This text is also published in our On The Hop booklet.
Many of our readers may have guinea pigs at home; this short section will give you a small insight into their care and the common problems they face.
Guinea Pigs belong to the rodent family – Histricomorphs. They originate from South America and may also be referred to as cavies by fanciers. They were introduced to Europe in the 16th century as they were sold in the meat trade.
They have a 4-7 years life expectancy. They are small, compact and “chatty”, fun to watch and be around.
Their white-coloured incisors are ideal for gnawing so wooden branches should be provided for this and enrichment. All their teeth are open rooted and continuously growing which means they must be worn down or they will overgrow very quickly just as with rabbits. Guinea pigs have a rapid GI transit time and are designed to eat a high fibre diet to remain as healthy as possible.
Sexing guinea pigs –
Males have a round opening on the end of their prepuce and the penis can be fully extended with gentle pressure – older male guinea pigs may need help keeping this area clean and free from infection. Male guinea pigs’ testicles can be easily palpable and will look like a bulging area round the back end, they will be covered in fur and not hairless like in rabbits.
Females will have a Y shaped opening with a V shaped vagina, with the anus directly below.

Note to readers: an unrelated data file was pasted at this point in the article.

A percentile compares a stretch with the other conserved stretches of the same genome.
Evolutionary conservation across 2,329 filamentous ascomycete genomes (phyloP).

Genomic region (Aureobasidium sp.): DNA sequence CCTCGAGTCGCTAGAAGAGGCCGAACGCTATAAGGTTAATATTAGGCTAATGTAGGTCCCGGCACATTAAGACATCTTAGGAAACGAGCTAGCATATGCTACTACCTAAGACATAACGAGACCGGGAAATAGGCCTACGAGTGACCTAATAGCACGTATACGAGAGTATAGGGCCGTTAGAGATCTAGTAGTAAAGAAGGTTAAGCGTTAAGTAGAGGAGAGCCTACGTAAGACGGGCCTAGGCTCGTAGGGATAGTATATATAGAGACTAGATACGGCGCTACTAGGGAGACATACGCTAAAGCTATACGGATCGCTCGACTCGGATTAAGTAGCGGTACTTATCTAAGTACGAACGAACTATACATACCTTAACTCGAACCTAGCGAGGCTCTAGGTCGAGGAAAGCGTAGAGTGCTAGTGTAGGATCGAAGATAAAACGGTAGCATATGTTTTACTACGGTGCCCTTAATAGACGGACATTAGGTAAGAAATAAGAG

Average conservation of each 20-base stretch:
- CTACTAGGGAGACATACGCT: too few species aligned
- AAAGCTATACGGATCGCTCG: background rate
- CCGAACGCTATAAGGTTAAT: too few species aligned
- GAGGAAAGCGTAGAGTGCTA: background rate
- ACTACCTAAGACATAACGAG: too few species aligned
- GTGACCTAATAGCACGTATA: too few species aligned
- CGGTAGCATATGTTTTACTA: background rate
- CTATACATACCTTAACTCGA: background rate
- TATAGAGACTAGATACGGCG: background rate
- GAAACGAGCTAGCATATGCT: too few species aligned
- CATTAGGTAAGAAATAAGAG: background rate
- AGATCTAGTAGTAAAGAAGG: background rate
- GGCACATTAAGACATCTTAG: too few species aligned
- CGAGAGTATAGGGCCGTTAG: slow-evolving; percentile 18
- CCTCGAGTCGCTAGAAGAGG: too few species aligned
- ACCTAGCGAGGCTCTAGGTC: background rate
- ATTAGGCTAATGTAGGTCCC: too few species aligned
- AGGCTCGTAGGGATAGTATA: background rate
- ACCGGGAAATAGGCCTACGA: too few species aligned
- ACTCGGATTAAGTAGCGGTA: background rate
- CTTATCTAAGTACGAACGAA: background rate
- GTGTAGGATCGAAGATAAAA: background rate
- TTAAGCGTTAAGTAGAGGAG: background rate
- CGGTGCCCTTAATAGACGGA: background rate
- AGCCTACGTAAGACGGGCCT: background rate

Both sexes have 2 nipples.
There are lots of varieties of guineas pigs in the pet trade now, the most commonly kept being English (short haired), Abyssinian (rosettes on longer coat), Peruvian (long haired), Teddy and Rex (short, bristly coats).
Guinea pigs are highly sociable animals and must never be kept alone. In the wild they would live in social groups of 20 plus. Most owners will keep same sex pairs, and this normally suits the guinea pigs fine, although males can still have some squabbling so must be neutered. If groups are being kept then they need to be harems – one (neutered) male to a group of females, if more than one male is within a harem the males will be very aggressive and territorial with the females – even if neutered. When keeping more than two guinea pigs there should be adequate bolt holes/space for nesting/resting so the guinea pigs can find space away from one another if need be. Guinea pigs love tunnels and places to hide.
Guinea pigs should never live with rabbits as they can be at risk of injury from kicking, mounting and aggressive behaviour. Rabbits also carry bacteria called Bordetella which can be fatal to a guinea pig if caught. It is very outdated to keep both together – it was seen as an easy option in the past, as owners knew the animals should have a friend and vets were not as keen to neuter. It seemed to be common place to keep them together, it would have caused stress to both animals and is poor welfare for both animals as they have no way of communicating with one another. Housing guinea pigs needs to be considered carefully if they are being kept outside, as they cannot tolerate wet, cold, draughty environments. They should have a hutch no smaller than 4ft x 2ft (1.25m x 1m) and access to an exercise area of 6ft x 4ft (2m x 1.25m). They should also have tunnels and pipes to hide in. Guinea pigs will not dig like rabbits but will shear any grass short in very little time, so a run attached to a pipe would be a good idea so that the run can be moved onto fresh ground to allow regrowth. This will stop their area becoming wet and muddy. As guinea pigs are so low to the ground, care should be taken to make sure they are not getting wet/muddy when outside – especially the long-haired varieties as they can get matted and waterlogged quickly.